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Arianism QUESTION from Bill McCarthy August 22, 2000 Arius taught,there was a time when he was not. Jesus was therefore a creation of god, the father, and therefore not equal to the Eternal One. Most bishops went along with this idas since this explanation of Jesus was understandable, whereas who could understand the Trinity? Did we ever adequately answer the Arian belief that Jesus was less than the equal to God the Father? Or did we have to wait for Divine intervention (i.e. the untimely, if fortutious, deaths of Constantius, and Julian) to return to the Nicene tradition? Also, what is to beget? My dictionary says to bring forth. Beget seems to imply occurring in time, whereas our concept of God begotting Jesus seems to have occurred outside of time. Do we just say we don't know and leave it as a mystery of God?
ANSWER by Mrs. Suzanne Fortin, B.A. on August 24, 2000 Dear Bill
The Catholic Church most certainly did answer the Arian heresy. For those who are unfamiliar with this heresy, it teaches that the second person of the Trinity at one point did not exist, and was created by the Father. The Second person of the Trinity is not of one nature, essence or substance with God. By extension, the Second Person of the Trinity, i.e. Jesus, is not truly God.
St. Athanasius, Patriarch of Alexandria, was at the forefront in the struggle for the orthodox faith. Understand that after the Council of Nicea (325 A.D. ), full-fledged Arianism was on the decline. It was Semi-Arianism that was the real threat. Although Semi-Arian bishops accepted the Nicene creed, they devised many verbal subterfuges to affirm that Jesus was not co-equal with the Father, or that he shared the same dignity. They would say that Jesus and the Father were of like substance. Arianism, as an intellectual movement, was extinguished in 381 at the Council of Constantinople. It was done through the promotion of the faith by great saints such as St. Hilary of Poitiers.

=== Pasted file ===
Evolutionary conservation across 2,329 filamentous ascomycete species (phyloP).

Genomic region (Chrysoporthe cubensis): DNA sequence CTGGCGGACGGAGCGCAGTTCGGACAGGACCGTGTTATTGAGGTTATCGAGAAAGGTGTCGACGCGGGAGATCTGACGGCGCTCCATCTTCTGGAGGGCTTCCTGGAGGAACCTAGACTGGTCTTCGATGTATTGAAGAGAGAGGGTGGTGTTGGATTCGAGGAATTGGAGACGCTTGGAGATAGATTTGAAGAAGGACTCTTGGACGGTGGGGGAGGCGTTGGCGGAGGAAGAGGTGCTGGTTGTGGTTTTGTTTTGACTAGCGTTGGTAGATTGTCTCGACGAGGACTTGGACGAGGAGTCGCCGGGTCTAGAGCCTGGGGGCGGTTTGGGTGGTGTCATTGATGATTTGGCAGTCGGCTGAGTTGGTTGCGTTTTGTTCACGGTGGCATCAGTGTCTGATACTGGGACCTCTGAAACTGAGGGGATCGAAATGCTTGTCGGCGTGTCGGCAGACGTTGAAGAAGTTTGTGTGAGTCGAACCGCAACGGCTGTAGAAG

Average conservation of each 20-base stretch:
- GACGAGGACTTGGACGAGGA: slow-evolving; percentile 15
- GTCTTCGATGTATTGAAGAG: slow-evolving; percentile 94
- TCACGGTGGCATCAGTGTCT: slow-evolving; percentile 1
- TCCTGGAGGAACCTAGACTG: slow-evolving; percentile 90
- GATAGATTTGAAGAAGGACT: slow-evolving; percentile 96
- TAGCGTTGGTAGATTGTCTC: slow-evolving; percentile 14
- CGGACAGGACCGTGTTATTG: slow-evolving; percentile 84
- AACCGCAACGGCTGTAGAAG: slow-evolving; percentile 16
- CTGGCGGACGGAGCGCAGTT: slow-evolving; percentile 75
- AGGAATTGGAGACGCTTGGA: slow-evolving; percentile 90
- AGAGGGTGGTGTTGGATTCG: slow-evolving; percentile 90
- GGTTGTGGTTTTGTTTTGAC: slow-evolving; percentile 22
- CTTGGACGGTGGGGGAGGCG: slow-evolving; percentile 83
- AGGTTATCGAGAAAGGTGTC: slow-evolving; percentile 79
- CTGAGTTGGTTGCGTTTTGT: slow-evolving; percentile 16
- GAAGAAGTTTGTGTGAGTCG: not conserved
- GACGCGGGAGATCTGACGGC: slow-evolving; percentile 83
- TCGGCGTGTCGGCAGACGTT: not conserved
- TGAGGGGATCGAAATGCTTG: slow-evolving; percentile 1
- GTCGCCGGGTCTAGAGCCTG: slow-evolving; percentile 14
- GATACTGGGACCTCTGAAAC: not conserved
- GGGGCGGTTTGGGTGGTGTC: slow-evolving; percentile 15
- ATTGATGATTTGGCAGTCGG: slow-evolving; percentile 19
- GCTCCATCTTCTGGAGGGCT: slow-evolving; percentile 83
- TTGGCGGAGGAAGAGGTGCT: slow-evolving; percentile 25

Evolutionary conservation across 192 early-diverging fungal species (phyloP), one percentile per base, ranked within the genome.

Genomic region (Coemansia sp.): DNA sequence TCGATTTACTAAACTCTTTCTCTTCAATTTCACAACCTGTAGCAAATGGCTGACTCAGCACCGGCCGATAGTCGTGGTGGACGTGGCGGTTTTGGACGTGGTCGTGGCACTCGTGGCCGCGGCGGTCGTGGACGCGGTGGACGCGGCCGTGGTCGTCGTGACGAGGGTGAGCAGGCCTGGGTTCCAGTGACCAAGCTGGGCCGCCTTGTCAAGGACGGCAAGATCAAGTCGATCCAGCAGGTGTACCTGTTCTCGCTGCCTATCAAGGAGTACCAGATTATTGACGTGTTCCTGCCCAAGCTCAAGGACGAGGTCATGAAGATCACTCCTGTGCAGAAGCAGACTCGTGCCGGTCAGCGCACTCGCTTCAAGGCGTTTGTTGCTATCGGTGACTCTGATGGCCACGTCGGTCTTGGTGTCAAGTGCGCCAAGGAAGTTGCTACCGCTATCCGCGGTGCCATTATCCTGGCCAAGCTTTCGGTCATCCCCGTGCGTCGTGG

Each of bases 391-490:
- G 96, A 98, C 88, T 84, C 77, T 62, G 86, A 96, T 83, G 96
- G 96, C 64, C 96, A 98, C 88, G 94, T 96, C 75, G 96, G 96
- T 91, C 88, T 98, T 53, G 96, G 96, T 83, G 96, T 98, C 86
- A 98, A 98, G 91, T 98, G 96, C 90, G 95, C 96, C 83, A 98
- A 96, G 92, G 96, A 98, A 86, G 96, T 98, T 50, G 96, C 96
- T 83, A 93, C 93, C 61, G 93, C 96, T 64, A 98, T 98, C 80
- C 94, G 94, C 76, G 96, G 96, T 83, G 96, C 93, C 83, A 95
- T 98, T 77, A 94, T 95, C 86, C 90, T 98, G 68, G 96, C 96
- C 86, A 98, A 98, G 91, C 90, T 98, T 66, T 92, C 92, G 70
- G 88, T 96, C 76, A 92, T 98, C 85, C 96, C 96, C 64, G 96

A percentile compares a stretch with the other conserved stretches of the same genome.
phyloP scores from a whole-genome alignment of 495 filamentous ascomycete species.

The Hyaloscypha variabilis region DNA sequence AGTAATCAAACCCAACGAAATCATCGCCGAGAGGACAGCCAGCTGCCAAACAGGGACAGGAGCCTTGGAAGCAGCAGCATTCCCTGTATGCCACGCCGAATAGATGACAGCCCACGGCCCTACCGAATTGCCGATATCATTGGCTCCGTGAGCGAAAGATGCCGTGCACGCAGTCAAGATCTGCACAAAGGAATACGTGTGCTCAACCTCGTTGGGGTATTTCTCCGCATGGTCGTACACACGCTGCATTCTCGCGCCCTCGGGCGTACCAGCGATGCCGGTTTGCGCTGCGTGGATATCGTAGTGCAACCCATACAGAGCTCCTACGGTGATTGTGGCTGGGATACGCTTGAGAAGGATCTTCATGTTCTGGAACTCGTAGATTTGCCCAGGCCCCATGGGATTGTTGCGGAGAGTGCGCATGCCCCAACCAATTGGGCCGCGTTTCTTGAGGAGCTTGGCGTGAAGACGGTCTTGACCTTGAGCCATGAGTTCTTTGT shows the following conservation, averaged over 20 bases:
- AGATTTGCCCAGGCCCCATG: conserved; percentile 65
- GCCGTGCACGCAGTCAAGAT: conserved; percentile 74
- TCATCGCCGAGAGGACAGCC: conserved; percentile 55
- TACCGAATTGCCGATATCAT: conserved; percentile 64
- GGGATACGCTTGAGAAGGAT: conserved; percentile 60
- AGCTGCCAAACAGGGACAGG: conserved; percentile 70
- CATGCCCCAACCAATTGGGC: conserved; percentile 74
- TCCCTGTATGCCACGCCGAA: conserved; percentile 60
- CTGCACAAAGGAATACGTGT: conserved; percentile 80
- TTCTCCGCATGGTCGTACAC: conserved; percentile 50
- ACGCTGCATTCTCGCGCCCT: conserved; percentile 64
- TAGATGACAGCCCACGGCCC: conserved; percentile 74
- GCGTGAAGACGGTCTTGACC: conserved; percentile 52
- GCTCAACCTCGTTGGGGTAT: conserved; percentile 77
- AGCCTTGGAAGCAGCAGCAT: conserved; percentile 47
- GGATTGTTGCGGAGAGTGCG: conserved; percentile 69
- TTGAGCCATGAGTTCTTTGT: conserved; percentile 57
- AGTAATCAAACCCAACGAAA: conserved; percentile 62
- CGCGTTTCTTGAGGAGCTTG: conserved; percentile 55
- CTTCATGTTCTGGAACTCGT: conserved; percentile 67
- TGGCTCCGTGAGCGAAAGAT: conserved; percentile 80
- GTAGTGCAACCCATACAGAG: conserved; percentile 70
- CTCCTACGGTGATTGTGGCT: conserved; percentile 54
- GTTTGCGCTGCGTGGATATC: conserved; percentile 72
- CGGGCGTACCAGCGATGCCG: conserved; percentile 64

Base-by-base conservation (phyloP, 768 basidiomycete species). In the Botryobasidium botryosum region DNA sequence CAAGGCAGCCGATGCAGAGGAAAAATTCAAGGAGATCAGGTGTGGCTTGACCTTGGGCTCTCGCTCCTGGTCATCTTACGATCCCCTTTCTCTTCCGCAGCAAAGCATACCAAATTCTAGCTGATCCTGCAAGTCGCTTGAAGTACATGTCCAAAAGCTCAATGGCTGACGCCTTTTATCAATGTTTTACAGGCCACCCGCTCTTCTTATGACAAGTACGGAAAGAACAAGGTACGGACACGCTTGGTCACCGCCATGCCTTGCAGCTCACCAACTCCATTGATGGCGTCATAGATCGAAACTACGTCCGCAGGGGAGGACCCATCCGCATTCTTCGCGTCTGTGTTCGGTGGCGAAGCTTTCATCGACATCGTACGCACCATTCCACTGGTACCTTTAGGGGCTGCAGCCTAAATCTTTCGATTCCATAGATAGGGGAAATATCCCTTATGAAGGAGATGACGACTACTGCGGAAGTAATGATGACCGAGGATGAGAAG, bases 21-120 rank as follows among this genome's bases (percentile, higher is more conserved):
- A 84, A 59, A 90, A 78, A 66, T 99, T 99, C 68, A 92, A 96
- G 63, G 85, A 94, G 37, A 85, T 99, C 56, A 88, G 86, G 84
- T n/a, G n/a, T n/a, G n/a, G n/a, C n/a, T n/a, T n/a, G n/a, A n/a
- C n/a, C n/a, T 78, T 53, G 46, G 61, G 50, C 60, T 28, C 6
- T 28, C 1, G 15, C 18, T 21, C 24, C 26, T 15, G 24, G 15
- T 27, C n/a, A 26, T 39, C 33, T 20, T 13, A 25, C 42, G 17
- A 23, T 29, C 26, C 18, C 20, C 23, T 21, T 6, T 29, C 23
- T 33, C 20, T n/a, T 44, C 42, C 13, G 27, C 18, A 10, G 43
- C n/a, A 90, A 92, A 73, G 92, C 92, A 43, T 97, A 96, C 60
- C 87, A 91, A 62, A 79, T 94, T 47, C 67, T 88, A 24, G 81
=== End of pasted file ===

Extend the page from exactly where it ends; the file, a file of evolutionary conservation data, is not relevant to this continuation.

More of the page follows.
Later on, the Western Church would be plagued by Arianism, but it would not be of the same kind. A Bishop named Ulfilas (311-388) preached Arianism to the Goths, and they adopted that particular creed; as did most other Barbarian tribes. They did not have a subtle understanding of the philosophical ideas behind Arianism: Arianism was associated with one's tribe, as Catholicism was associated with the Romans. For this reason, the conversion of Clovis to the Faith is of great significance. His conversion marks the beginning of the end of Arianism in the West. By the eighth century, it had vanished.
The proofs for Jesus' equality with God abound in the Bible and Tradition. Arius taught that the logos of John, Chapter 1, was not a divine person, but Reason. However, the passage does not justify it. It is written All things were made by Him; in the beginning was the logos; he is also full of greace and truth. This cannot be said of Reason. The claims Jesus makes of himself cannot be justified if he is not divine. For instance, he claimed Before Abraham was, I AM. He also claimed to forgive sins, he raised people from the dead, and promised to send the Paraclete. The examples are numerous.
The term beget is used in the sense to originate from. This does not necessarily imply a beginning in time. We understand that there are two processions in the Trinity: the Son proceeds from the Father and the Spirit from the Son and the Father. The Father is the origin of the Son, like an ocean is the origin of a river. The fact that the Son has an origin does not mean that he necessarily has a beginning. We are merely describing what always has been
Thanks for your question.
Suzanne Fortin.
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